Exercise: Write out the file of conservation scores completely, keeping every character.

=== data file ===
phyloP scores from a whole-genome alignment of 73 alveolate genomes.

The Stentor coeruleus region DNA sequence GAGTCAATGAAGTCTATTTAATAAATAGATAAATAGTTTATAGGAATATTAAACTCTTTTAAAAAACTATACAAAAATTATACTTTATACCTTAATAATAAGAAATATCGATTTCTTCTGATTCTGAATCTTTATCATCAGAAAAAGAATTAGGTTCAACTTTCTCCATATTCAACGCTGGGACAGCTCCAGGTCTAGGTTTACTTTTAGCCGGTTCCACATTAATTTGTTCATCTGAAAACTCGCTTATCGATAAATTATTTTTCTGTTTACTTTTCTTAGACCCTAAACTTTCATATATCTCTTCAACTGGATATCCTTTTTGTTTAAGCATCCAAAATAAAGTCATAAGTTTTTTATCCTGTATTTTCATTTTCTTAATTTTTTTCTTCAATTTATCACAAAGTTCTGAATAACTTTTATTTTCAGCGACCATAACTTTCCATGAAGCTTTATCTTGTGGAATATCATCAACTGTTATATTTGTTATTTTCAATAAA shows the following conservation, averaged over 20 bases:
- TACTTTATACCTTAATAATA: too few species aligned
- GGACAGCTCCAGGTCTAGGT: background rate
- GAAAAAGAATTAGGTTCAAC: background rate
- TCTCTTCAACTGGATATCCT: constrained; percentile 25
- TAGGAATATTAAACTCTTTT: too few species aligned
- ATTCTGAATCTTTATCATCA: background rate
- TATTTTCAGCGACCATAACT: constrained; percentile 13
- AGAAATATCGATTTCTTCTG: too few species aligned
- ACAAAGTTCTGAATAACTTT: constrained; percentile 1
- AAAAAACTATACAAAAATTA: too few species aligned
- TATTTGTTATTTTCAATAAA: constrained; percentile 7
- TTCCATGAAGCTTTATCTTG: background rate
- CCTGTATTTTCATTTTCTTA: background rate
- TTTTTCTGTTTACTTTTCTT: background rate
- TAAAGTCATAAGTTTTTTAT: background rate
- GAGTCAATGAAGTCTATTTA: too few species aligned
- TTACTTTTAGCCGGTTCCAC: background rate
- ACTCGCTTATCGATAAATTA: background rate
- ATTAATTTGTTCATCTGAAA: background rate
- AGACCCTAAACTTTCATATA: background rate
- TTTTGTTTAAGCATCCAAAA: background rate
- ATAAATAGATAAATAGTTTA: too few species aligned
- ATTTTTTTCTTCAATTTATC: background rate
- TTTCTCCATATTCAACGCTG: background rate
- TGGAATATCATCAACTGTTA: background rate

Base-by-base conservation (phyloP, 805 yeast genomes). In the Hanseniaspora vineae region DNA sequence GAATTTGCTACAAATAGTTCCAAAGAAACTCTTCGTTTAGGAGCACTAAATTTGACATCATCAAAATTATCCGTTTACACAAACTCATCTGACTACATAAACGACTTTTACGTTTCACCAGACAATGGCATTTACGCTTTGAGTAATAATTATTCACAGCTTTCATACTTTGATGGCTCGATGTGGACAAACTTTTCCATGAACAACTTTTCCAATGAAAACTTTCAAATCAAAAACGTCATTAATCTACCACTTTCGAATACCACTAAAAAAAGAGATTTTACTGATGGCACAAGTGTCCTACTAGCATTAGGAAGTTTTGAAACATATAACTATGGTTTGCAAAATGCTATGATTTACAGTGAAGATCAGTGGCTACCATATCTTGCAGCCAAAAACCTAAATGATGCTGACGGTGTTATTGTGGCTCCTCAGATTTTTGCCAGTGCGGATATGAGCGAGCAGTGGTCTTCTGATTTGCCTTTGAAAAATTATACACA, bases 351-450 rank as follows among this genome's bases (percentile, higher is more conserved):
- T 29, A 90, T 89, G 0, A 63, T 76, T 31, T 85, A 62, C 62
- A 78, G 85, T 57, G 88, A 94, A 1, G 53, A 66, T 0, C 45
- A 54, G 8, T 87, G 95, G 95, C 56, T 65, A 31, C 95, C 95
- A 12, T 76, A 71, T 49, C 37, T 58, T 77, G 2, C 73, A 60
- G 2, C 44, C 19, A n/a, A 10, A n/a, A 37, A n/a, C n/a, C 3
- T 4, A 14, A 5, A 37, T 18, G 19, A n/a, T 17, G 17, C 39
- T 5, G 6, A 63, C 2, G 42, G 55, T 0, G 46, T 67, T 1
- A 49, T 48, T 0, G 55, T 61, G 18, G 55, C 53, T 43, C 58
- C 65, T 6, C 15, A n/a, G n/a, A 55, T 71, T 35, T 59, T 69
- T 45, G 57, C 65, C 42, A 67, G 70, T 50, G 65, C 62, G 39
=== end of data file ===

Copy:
phyloP scores from a whole-genome alignment of 73 alveolate genomes.

The Stentor coeruleus region DNA sequence GAGTCAATGAAGTCTATTTAATAAATAGATAAATAGTTTATAGGAATATTAAACTCTTTTAAAAAACTATACAAAAATTATACTTTATACCTTAATAATAAGAAATATCGATTTCTTCTGATTCTGAATCTTTATCATCAGAAAAAGAATTAGGTTCAACTTTCTCCATATTCAACGCTGGGACAGCTCCAGGTCTAGGTTTACTTTTAGCCGGTTCCACATTAATTTGTTCATCTGAAAACTCGCTTATCGATAAATTATTTTTCTGTTTACTTTTCTTAGACCCTAAACTTTCATATATCTCTTCAACTGGATATCCTTTTTGTTTAAGCATCCAAAATAAAGTCATAAGTTTTTTATCCTGTATTTTCATTTTCTTAATTTTTTTCTTCAATTTATCACAAAGTTCTGAATAACTTTTATTTTCAGCGACCATAACTTTCCATGAAGCTTTATCTTGTGGAATATCATCAACTGTTATATTTGTTATTTTCAATAAA shows the following conservation, averaged over 20 bases:
- TACTTTATACCTTAATAATA: too few species aligned
- GGACAGCTCCAGGTCTAGGT: background rate
- GAAAAAGAATTAGGTTCAAC: background rate
- TCTCTTCAACTGGATATCCT: constrained; percentile 25
- TAGGAATATTAAACTCTTTT: too few species aligned
- ATTCTGAATCTTTATCATCA: background rate
- TATTTTCAGCGACCATAACT: constrained; percentile 13
- AGAAATATCGATTTCTTCTG: too few species aligned
- ACAAAGTTCTGAATAACTTT: constrained; percentile 1
- AAAAAACTATACAAAAATTA: too few species aligned
- TATTTGTTATTTTCAATAAA: constrained; percentile 7
- TTCCATGAAGCTTTATCTTG: background rate
- CCTGTATTTTCATTTTCTTA: background rate
- TTTTTCTGTTTACTTTTCTT: background rate
- TAAAGTCATAAGTTTTTTAT: background rate
- GAGTCAATGAAGTCTATTTA: too few species aligned
- TTACTTTTAGCCGGTTCCAC: background rate
- ACTCGCTTATCGATAAATTA: background rate
- ATTAATTTGTTCATCTGAAA: background rate
- AGACCCTAAACTTTCATATA: background rate
- TTTTGTTTAAGCATCCAAAA: background rate
- ATAAATAGATAAATAGTTTA: too few species aligned
- ATTTTTTTCTTCAATTTATC: background rate
- TTTCTCCATATTCAACGCTG: background rate
- TGGAATATCATCAACTGTTA: background rate

Base-by-base conservation (phyloP, 805 yeast genomes). In the Hanseniaspora vineae region DNA sequence GAATTTGCTACAAATAGTTCCAAAGAAACTCTTCGTTTAGGAGCACTAAATTTGACATCATCAAAATTATCCGTTTACACAAACTCATCTGACTACATAAACGACTTTTACGTTTCACCAGACAATGGCATTTACGCTTTGAGTAATAATTATTCACAGCTTTCATACTTTGATGGCTCGATGTGGACAAACTTTTCCATGAACAACTTTTCCAATGAAAACTTTCAAATCAAAAACGTCATTAATCTACCACTTTCGAATACCACTAAAAAAAGAGATTTTACTGATGGCACAAGTGTCCTACTAGCATTAGGAAGTTTTGAAACATATAACTATGGTTTGCAAAATGCTATGATTTACAGTGAAGATCAGTGGCTACCATATCTTGCAGCCAAAAACCTAAATGATGCTGACGGTGTTATTGTGGCTCCTCAGATTTTTGCCAGTGCGGATATGAGCGAGCAGTGGTCTTCTGATTTGCCTTTGAAAAATTATACACA, bases 351-450 rank as follows among this genome's bases (percentile, higher is more conserved):
- T 29, A 90, T 89, G 0, A 63, T 76, T 31, T 85, A 62, C 62
- A 78, G 85, T 57, G 88, A 94, A 1, G 53, A 66, T 0, C 45
- A 54, G 8, T 87, G 95, G 95, C 56, T 65, A 31, C 95, C 95
- A 12, T 76, A 71, T 49, C 37, T 58, T 77, G 2, C 73, A 60
- G 2, C 44, C 19, A n/a, A 10, A n/a, A 37, A n/a, C n/a, C 3
- T 4, A 14, A 5, A 37, T 18, G 19, A n/a, T 17, G 17, C 39
- T 5, G 6, A 63, C 2, G 42, G 55, T 0, G 46, T 67, T 1
- A 49, T 48, T 0, G 55, T 61, G 18, G 55, C 53, T 43, C 58
- C 65, T 6, C 15, A n/a, G n/a, A 55, T 71, T 35, T 59, T 69
- T 45, G 57, C 65, C 42, A 67, G 70, T 50, G 65, C 62, G 39